Walking performance, medical outcomes and patient training in FES of innervated muscles for ambulation by thoracic-level complete paraplegics

Authors: Graupe, Daniel 1; Cerrel-Bazo, Humberto 2; Kern, Helmut 3; Carraro, Ugo 4

Source: Neurol Res 2008; 30(2): 123-130

Keywords: FES; UPPER MOTOR NEURON PARAPLEGIA; THORACIC SCI; TRAINING; WALKING PERFORMANCE; MEDICAL EVALUATION; MYOLOGY; INNERVATED MUSCLES

Abstract:

Objective:
To discuss functional electric stimulation (FES) gait training of upper motoneuron spinal cord injured complete paraplegics considering ambulation performance, physiologic and metabolic responses as well as psychologic outcome, while providing myologic insight into ambulation via FES when training starts many years post-injury.

Methods:
Transcutaneous FES using the Parastep stimulation system, gait training methods with and without major emphasis on muscle reinforcement, cardiovascular and respiratory conditioning. Examination of myofiber tissues and correlation of normal muscles histology versus innervated muscles of upper motor neuron and of denervated muscles of lower motor neuron paraplegics.

Results:
Published works in literature reviewed in this paper report average walking distance of 440 m/walk when major muscle reinforcement and preconditioning cardiovascular and respiratory systems precedes gait training, versus average 115 m/walk when undergoing direct gait training. Medical, metabolic and psychologic outcomes, as reported in several works, point to benefits of FES walking, including 60% increase in blood flow to lower extremities. Myofiber tissues of patients with upper motor neuron paralysis compare well with those of normal tissue even many years post-injury, while adipose tissue substitute muscle fibers in patients with lower motor neuron lesions.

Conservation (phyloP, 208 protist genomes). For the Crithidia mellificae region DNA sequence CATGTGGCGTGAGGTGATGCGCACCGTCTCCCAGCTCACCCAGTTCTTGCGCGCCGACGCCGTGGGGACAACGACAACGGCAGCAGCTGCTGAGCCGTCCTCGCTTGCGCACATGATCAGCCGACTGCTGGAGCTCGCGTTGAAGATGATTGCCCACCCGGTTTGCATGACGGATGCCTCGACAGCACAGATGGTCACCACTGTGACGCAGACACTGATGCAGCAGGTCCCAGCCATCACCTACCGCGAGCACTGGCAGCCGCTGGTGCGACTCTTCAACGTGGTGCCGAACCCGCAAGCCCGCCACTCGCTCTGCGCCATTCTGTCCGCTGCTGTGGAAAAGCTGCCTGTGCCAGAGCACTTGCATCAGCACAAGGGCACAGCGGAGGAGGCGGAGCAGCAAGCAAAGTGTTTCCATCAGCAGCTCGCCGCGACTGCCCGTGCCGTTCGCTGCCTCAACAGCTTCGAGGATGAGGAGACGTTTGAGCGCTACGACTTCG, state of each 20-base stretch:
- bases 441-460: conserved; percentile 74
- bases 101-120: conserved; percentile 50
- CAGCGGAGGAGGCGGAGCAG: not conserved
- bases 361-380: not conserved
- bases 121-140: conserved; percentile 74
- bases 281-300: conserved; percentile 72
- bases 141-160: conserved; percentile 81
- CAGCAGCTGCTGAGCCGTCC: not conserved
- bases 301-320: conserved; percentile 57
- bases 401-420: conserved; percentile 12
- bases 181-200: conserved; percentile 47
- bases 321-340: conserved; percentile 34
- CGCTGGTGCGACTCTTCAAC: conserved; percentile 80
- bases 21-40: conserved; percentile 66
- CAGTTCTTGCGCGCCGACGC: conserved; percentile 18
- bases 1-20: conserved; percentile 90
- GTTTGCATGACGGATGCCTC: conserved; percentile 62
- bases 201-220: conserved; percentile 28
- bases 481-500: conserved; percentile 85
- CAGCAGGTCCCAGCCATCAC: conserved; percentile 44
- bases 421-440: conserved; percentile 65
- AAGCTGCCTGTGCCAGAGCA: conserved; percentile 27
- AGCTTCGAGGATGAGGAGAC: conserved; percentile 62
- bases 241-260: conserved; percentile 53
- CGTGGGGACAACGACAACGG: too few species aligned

Discussion:
Transcutaneous FES allows considerably longer walking distances and speed at the end of training when training involves an extensive pre-conditioning program than with direct gait training. Medical and psychologic benefits are observed, especially concerning blood flow to the lower extremities. Myofiber examinations provide myologic understanding of effectiveness of FES many years post-injury.

Affiliations:

1 University of Illinois, 851 South Morgan St., Room 1117, Chicago, IL 60607-7053, USA
2 Scuola di Specialità in Medicina Fisica e Riabilitazione, Università di Verona, Borgo Roma, Verona, Italy
3 Ludwig Boltzmann Institute of Electrostimulation and Physical Rehabilitation, Department of Physical Medicine, Wilhelminenspital. A-1171 Vienna, Austria
4 Laboratory of Translational Myology, Interdepartmental Research Institute of Myology, and C.N.R. Institute of Neuroscience, University of Padua Medical School, Padova, Italy